“Thai tourists are worried that the haze will harm their health,” La-iad Boonsrithong, the president of the Upper North Hotels Association, said yesterday.
The amount of PM2.5 in the air – particles not more than 2.5 micrometres in diameter – has exceeded the safe limits in Chiang Mai for a few months already.
Songkran is one of Thailand’s most colourful events, with millions of people – including foreigners – celebrating the festival across the country from April 13 to 15 every year.
“Normally, bookings for Songkran would be more than 85 per cent of total occupancy in Chiang Mai by now. But because of the smog problem this year, the bookings are only 60 per cent,” La-iad said.
Pakanan Vinijchai, who heads the Tourism Authority of Thailand (TAT)’s Chiang Mai Office, said 5 per cent of Thai tourists had either cancelled their advance bookings or postponed their trip to Chiang Mai.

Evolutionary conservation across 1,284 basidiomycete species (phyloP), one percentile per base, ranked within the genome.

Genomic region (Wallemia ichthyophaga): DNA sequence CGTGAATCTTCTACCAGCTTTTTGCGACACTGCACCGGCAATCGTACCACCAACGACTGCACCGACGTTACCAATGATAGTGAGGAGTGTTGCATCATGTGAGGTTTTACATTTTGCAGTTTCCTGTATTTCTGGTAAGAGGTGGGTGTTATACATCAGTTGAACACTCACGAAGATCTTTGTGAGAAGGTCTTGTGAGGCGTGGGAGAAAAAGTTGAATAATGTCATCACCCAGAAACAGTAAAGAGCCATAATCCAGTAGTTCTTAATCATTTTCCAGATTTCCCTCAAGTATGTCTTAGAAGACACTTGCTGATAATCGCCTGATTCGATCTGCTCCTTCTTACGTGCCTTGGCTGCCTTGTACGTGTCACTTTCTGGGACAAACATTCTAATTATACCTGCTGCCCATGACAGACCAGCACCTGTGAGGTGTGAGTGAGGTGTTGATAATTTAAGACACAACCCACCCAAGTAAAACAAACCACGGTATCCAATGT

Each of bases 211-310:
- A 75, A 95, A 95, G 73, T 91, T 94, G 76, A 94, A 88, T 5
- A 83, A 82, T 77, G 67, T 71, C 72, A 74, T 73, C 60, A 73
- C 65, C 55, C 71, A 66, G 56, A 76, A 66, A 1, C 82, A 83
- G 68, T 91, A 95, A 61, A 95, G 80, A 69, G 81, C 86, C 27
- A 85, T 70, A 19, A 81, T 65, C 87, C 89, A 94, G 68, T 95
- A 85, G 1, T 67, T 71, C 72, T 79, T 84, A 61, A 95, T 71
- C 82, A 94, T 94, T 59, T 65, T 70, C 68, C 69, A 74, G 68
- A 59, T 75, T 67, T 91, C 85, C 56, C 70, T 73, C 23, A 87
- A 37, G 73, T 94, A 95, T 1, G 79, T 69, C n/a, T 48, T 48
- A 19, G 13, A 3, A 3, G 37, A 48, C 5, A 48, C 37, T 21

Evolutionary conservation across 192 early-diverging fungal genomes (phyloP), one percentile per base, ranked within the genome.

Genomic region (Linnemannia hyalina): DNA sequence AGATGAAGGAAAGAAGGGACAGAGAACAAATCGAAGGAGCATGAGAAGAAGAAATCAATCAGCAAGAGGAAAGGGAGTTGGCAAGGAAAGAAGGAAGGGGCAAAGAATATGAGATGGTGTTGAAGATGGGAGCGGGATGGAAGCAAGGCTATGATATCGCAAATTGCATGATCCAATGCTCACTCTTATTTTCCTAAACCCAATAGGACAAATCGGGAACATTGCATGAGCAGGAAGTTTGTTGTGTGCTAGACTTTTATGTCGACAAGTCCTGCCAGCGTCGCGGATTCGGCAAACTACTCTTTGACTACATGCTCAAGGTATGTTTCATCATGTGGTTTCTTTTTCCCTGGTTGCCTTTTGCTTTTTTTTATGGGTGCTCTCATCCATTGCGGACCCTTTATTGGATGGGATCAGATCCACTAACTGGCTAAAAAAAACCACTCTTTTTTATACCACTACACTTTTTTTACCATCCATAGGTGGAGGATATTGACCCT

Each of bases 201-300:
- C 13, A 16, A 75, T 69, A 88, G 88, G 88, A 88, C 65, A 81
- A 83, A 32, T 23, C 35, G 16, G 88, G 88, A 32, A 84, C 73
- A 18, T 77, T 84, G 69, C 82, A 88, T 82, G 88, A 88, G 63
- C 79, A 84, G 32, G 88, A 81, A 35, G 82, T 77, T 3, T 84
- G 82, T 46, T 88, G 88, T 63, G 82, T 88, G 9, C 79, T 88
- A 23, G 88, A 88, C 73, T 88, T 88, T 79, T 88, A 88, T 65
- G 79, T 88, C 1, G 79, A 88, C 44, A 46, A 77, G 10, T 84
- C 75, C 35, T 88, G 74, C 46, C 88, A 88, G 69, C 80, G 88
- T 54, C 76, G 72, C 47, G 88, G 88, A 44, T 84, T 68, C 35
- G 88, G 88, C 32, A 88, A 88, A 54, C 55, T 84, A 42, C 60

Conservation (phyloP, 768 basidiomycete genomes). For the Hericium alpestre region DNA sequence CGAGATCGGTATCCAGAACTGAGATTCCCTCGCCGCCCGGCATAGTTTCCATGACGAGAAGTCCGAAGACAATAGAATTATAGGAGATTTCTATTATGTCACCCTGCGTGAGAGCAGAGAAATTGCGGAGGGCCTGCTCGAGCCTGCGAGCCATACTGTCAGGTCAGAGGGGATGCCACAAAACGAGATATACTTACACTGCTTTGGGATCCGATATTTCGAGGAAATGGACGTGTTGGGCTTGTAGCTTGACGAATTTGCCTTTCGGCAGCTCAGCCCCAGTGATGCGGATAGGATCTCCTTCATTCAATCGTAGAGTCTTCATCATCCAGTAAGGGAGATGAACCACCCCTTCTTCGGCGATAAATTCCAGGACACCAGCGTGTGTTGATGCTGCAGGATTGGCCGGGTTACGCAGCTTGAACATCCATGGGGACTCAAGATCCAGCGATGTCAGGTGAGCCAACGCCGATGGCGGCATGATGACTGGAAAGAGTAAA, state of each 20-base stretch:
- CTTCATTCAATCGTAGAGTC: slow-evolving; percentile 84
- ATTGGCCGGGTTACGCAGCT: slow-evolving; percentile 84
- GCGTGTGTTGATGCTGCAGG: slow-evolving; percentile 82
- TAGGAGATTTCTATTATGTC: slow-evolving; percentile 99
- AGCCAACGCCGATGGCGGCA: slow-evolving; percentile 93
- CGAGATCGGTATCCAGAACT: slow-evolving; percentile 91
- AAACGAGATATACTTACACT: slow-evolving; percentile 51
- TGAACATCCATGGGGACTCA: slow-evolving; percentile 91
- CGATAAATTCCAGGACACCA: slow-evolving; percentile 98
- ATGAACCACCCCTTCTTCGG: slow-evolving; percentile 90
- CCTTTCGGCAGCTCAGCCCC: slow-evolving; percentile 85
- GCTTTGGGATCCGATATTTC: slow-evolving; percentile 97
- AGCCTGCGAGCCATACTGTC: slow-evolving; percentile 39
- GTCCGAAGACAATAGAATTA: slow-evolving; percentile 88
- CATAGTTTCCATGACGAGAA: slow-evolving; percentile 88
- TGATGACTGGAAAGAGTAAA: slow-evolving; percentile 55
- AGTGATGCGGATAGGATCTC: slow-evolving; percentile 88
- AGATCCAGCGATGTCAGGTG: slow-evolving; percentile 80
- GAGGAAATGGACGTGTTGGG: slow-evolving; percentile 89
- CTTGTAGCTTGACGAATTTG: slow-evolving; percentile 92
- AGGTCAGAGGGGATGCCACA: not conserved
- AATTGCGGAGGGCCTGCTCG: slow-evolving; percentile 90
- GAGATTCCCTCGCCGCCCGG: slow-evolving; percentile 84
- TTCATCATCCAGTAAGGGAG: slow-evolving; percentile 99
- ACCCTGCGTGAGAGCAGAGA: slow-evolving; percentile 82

“We believe they are closely monitoring the situation,” she said, adding that no foreigners have cancelled their advance bookings over the smog to date.
“But Chiang Mai’s main tourists during Songkran are Thais,” Pakanan said.
La-iad said hotels in the haze-affected northern provinces were now trying to ease the smog by sprinkling water from high-rise buildings.
TAT Governor Yuthasak Supasorn, meanwhile, admitted that the smog problem would likely dent the tourism income of Chiang Mai, Chiang Rai and other nearby provinces by Bt2 billion.
“But I trust that tourists are just switching to lesser-known destinations,” he said.
Chiang Rai Industrial Council’s acting president Kitti Tissakul said the number of tourists in the province had dropped by between 10 and 20 per cent because of smog.